Alex Cordova is expanding Angel Management Group’s reign to Atlantic City, where he will head up all the nightlife venues in the new Revel Resort, expected to open in the spring. Cordova is no stranger to the East Coast, as he consulted in New York before taking on 17 nightlife venues as AMG’s vice president of marketing. He will split his time between Las Vegas and Atlantic City as he establishes AMG’s new bicoastal empire.

  • Best Place to Recover

    Las Vegas is slowly but surely learning the restorative powers of brunch, and Bar + Bistro at the Arts Factory has one specifically designed to take the edge off of the weekend’s nighttime antics. Its off-Strip location means you can recover in peace, without having to deal with stumbling tourists. Chef Beni Velázquez is largely self-taught when it comes to cooking, so his dishes have personal touches of what he grew up eating and what he feels will set everyone straight.

  • On-Strip Party Dinners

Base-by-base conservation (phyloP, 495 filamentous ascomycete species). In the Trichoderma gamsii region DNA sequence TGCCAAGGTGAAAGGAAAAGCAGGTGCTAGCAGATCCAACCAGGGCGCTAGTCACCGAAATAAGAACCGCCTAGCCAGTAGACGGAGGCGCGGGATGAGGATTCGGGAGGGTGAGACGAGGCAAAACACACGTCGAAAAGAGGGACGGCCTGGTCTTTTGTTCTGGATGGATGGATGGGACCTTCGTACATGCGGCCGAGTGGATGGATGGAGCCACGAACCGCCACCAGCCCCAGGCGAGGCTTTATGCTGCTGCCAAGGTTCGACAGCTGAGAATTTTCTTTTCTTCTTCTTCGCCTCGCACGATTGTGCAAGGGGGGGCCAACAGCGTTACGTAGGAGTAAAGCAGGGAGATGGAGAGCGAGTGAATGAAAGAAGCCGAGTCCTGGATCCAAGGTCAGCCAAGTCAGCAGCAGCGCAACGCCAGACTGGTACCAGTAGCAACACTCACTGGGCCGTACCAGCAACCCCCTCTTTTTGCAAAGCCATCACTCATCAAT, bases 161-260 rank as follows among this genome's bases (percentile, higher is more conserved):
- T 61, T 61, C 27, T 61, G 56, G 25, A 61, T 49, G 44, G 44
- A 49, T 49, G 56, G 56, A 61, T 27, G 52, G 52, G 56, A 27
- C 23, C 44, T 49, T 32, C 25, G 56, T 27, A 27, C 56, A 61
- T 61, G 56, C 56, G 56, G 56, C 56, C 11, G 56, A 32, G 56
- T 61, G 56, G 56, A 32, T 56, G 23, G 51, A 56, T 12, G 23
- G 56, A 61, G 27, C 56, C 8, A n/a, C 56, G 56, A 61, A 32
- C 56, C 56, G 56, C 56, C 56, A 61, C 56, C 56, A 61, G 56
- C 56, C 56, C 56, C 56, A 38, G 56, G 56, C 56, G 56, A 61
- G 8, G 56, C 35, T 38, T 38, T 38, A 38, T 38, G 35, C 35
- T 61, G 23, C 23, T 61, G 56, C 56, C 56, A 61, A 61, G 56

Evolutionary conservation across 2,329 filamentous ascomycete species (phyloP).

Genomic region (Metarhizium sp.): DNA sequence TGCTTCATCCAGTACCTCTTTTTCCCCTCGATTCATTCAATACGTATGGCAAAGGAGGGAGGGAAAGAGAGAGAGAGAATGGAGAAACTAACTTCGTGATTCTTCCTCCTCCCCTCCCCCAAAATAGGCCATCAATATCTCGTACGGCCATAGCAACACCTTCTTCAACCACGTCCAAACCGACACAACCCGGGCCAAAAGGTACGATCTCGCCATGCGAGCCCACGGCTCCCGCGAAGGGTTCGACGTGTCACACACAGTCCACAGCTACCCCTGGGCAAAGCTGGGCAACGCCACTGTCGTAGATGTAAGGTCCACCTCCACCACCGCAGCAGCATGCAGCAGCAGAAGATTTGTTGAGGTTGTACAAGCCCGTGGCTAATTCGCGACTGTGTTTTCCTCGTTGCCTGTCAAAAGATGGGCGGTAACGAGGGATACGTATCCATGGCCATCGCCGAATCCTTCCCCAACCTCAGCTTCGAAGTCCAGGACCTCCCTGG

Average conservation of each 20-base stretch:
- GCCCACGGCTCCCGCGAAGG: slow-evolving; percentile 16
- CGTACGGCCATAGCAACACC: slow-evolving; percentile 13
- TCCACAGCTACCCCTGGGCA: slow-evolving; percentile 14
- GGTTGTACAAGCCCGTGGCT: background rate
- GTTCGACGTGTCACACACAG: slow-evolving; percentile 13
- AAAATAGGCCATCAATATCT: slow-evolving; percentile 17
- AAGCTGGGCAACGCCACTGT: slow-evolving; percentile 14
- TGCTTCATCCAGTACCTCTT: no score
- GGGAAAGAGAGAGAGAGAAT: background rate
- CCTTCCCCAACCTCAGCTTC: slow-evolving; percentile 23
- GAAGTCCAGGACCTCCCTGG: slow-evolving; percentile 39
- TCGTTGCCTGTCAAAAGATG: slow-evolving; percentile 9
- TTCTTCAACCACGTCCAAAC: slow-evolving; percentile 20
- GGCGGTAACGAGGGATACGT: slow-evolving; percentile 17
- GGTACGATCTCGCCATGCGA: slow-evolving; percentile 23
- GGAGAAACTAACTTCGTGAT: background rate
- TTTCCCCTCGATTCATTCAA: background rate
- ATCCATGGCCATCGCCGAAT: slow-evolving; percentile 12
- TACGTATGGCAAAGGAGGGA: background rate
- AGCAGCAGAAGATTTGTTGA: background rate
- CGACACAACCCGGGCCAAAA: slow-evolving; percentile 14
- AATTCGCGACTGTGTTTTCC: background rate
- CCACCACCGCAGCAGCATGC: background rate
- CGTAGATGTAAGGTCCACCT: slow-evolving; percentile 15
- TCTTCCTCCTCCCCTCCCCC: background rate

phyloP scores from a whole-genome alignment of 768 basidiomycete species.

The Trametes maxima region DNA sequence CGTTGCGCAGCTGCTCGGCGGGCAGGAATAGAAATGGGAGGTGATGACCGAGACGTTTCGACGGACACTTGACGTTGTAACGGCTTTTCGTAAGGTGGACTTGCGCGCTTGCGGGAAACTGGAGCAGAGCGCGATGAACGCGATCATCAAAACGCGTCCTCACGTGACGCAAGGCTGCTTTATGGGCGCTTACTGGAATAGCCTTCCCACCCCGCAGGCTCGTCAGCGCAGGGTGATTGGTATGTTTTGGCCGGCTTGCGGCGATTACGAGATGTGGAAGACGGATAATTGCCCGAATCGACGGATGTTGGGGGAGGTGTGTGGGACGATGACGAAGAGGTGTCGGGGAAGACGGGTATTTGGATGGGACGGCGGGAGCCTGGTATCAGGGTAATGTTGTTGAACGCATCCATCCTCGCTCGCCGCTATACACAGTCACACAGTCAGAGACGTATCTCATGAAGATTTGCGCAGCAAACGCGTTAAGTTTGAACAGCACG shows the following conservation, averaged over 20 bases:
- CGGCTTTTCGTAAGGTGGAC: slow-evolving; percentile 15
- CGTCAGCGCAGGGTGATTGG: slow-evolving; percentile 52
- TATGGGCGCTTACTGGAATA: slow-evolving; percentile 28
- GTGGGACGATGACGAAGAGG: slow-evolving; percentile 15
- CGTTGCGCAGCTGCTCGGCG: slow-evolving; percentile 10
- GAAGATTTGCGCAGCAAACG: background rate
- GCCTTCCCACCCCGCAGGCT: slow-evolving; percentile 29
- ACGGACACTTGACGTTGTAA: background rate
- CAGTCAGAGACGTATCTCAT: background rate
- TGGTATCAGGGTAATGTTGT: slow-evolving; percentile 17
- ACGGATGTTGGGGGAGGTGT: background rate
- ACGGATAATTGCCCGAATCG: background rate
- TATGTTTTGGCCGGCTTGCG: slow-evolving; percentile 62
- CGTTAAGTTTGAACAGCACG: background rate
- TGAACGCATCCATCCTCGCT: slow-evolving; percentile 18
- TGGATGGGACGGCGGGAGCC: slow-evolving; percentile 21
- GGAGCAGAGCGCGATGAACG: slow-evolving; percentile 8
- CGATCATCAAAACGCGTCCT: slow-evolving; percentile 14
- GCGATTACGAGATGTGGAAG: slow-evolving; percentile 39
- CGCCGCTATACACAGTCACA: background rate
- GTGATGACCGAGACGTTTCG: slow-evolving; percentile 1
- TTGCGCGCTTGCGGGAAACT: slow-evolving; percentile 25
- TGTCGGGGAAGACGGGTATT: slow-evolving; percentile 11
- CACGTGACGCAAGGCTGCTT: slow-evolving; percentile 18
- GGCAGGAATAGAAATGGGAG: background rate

Chef André Rochat crafts a five-course meal, including sea scallops, veal and lobster done to its finest at Andrés at Monte Carlo. 5:30 p.m., $175 per person, 798-7151. Obey the restaurant rules of “Sushi, Sake, Socialize” at the glamorous, pan-Asian Social House with a seven-course meal and unlimited champagne and sake for $125 per person. In Crystals, 6 p.m., 736-1122.

  • events

    Most Thrilling One-Off Party

    Known more for splash fights and muscled men than booking indie DJs, Rehab surprised Las Vegas—and probably itself—by booking alternative darlings Cut Copy and Chromeo to play the notorious end-of-season party. To ensure the bash had something for everyone, Z-Trip closed the day out with sounds that ranged from electro to hip-hop for Rehab's final hours.

  • Back in the Day …

    The Bluesman

    By Geoff Carter

    “I’m a gambler, so I’ve always enjoyed coming to Vegas,” says Terry O’Halloran. “But I’m also a big music fan, and whenever I’d ask a cab driver where the good reggae and blues was, they’d say, “I dunno.” Inspired, the Omaha, Neb.-based businessman opened Fremont Street Reggae & Blues in 1993. For a moment, it was Las Vegas’ hottest music venue, and not just for blues and reggae fans; you were just as likely to see Warren Zevon or Tripping Daisy on one of its two stages as you were Pato Banton or Doyle Bramhall.